Working Life

The making of a science evangelist

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Science  08 May 2015:
Vol. 348, Issue 6235, pp. 726
DOI: 10.1126/science.348.6235.726

I have wanted to be a scientist ever since I was a little girl. I got the idea from a television program called 3-2-1 Contact, where I watched a young African-American girl solve problems. I saw my reflection in her and was transfixed. As time passed and my science career progressed, I saw that reflection less often. Now, years later, after a stint in industry and a negative tenure decision, I'm putting myself out there so that others can see their reflection in me. It's a precarious path, exposed and vulnerable, but so far the fruits of my journey have exceeded my fears.

Great teachers nurtured my interest in science. There was Kathleen Donahue in fifth grade, who stoked my passion. There was Jean Howard, the unflappable high school physics teacher who urged me to apply to top colleges.

“I saw my reflection in her and was transfixed.”


At Brown University, there were Edelgard Morse, the chemistry professor who rescued me when my grades fell, and also Anne Fausto-Sterling—my learned mentor, professor, and North Star. With a strong sense of purpose, a hungry mind, and a willingness to work hard, I assumed my success was assured. It wasn't; I could easily have been one of the many nameless casualties science routinely sheds. Weary and battle worn, I made it through.

I continued on to Stanford University to seek a Ph.D. As the only black student in the materials science department, I felt lonely and lost. But two good things happened there: I was awarded a AAAS Mass Media Fellowship and spent a summer writing for Time. (AAAS is the publisher of Science.) And I taught an introductory materials science class at a local community college. I was smitten with science communication. My students were smitten with science. I learned that I loved teaching science and that I have a talent for reaching apprehensive students. There was a third good thing: I finished my degree.

I took a research position at Bell Labs. There, I was in constant contact with other minority scientists. I saw my reflection again. My creativity flourished. I was awarded a spot on MIT Technology Review's Innovators Under 35 list. I wanted to stay forever, but the telecom bubble burst, and my job ended.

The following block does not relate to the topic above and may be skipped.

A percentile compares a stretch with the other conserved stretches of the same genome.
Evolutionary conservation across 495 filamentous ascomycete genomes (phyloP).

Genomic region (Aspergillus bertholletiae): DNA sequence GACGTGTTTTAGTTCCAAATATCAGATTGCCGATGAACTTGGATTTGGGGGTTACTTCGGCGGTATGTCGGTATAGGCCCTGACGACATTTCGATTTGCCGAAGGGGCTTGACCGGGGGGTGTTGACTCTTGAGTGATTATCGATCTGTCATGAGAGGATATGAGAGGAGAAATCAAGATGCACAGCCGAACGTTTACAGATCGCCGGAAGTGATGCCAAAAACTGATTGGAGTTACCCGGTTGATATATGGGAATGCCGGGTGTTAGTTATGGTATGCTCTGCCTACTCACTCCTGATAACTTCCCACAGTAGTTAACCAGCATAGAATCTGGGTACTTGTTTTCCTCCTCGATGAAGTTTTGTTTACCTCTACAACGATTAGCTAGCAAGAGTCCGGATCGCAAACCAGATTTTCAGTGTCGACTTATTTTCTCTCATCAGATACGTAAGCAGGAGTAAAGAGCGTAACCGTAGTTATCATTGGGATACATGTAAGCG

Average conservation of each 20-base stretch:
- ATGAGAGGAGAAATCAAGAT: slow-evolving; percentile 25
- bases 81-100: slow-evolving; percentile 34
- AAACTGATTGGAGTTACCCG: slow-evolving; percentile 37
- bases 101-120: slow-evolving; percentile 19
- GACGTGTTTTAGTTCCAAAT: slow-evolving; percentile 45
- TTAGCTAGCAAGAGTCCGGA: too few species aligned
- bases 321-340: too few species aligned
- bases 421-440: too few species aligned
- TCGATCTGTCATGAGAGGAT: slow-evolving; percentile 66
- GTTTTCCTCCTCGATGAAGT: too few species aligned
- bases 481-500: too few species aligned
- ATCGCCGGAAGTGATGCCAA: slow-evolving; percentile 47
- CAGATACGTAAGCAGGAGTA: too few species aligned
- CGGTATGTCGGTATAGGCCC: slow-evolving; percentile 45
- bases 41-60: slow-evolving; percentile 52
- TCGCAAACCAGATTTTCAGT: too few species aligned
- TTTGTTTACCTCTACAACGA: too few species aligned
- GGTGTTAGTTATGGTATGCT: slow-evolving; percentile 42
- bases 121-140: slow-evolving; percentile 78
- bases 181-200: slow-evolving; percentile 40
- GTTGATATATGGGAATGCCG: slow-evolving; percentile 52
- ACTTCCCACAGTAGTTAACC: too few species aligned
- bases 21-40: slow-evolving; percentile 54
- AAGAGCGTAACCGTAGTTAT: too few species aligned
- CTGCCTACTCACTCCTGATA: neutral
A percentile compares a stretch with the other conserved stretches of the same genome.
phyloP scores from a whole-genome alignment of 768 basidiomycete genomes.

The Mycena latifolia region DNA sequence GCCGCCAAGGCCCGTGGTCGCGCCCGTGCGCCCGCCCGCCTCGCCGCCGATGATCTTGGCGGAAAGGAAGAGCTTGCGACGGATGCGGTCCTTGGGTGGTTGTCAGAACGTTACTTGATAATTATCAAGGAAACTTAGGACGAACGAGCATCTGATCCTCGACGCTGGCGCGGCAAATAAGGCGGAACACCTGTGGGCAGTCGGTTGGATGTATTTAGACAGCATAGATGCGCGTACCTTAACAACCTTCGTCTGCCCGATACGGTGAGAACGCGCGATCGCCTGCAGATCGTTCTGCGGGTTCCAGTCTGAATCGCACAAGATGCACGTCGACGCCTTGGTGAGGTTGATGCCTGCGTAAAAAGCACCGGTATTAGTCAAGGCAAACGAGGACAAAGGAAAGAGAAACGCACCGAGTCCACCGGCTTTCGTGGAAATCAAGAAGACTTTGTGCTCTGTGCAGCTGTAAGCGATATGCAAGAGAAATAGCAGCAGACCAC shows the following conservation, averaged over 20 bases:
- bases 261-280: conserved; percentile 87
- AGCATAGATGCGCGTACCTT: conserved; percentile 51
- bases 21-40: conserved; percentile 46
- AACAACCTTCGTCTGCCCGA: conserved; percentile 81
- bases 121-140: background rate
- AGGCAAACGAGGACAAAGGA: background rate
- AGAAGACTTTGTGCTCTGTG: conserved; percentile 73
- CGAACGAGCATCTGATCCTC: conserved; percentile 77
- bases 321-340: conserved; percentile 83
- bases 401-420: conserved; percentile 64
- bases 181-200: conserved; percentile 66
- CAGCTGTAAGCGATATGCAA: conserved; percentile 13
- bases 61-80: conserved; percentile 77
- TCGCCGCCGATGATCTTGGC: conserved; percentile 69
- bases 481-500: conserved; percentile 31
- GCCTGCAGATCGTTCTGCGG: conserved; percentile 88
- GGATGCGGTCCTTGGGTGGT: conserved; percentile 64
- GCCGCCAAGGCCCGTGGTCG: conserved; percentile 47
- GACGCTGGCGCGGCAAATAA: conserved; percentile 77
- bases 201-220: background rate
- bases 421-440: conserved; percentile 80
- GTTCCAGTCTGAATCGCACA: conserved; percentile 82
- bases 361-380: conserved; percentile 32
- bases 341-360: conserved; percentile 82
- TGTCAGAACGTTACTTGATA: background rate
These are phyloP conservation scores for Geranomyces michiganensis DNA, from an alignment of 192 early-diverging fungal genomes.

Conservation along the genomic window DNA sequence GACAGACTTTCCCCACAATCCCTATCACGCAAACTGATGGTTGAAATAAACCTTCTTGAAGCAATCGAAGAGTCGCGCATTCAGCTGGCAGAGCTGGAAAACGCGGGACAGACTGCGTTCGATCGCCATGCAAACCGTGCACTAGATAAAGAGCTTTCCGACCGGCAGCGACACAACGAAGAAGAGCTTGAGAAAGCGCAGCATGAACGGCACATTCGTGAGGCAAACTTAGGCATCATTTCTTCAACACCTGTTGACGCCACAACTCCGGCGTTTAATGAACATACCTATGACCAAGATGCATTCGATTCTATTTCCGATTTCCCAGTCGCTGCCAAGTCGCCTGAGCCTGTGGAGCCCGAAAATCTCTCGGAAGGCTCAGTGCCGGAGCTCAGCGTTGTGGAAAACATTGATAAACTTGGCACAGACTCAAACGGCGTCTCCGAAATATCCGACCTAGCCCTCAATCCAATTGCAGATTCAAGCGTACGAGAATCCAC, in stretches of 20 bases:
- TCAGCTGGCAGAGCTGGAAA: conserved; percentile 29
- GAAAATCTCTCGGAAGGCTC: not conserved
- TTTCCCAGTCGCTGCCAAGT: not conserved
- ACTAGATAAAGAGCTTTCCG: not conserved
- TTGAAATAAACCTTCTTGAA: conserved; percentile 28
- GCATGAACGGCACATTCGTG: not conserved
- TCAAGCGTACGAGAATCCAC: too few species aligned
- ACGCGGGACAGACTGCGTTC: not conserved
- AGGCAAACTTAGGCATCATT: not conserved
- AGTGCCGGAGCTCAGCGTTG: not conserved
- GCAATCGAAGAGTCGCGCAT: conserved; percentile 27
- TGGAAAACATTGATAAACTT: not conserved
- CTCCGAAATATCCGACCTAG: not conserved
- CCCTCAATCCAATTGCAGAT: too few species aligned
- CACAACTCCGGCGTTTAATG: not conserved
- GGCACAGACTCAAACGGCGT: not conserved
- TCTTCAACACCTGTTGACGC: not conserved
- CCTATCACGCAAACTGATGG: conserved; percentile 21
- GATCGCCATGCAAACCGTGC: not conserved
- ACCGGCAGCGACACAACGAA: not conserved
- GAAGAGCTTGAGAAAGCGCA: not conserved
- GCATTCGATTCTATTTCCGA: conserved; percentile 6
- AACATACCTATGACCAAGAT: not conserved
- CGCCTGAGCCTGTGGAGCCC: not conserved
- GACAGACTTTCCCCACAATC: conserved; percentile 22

So I landed in a tenure-track faculty position at Yale University. I established a well-funded lab, earned top teaching scores, and maintained a respected research program. I hosted a fun lecture series for kids called Science Saturdays. Children loved it and I did, too. In fact, I loved it more than I loved my research. Faculty life was not ideal—I could not see my reflection in my colleagues—but it was workable and I hoped to stay. Fate, and the tenure committee, had other plans.

The denial of tenure thrusts you into a caste of the unclean. You're expected to pick up your book bag, your lumbar pillow, and your shredded dignity and sneak meekly out the back door. By the time I left, I was happy to go. My gut told me it could take no more, that academic science wasn't my path. I was ill, fatigued, and uninterested in climbing that ladder again.

I used the tenure decision as an opportunity to explore afresh what I should do with my “one wild and precious life,” as Mary Oliver called it in her poem, The Summer Day. It was time for me to discover my true vocation, which Aristotle supposedly said could be found at the intersection of the world's needs and my passions.

By now, I knew my passions well enough: science, teaching, sharing my love for science. So I looked at the world's needs and figured out my vocation. In the time I had left at Yale, I produced some science videos and posted them on YouTube. It felt good. Things opened up. TED invited me to give a talk. Dignitaries invited me to meetings. Random House published my book.

I'm now happier and healthier. I'm following a path worn by Isaac Asimov, Carl Sagan, Neil deGrasse Tyson, and Bill Nye: lecturing, writing, and publicizing science. My new vocation offers less security than the old one did, but that seems fitting somehow. It's wilder and more precious.

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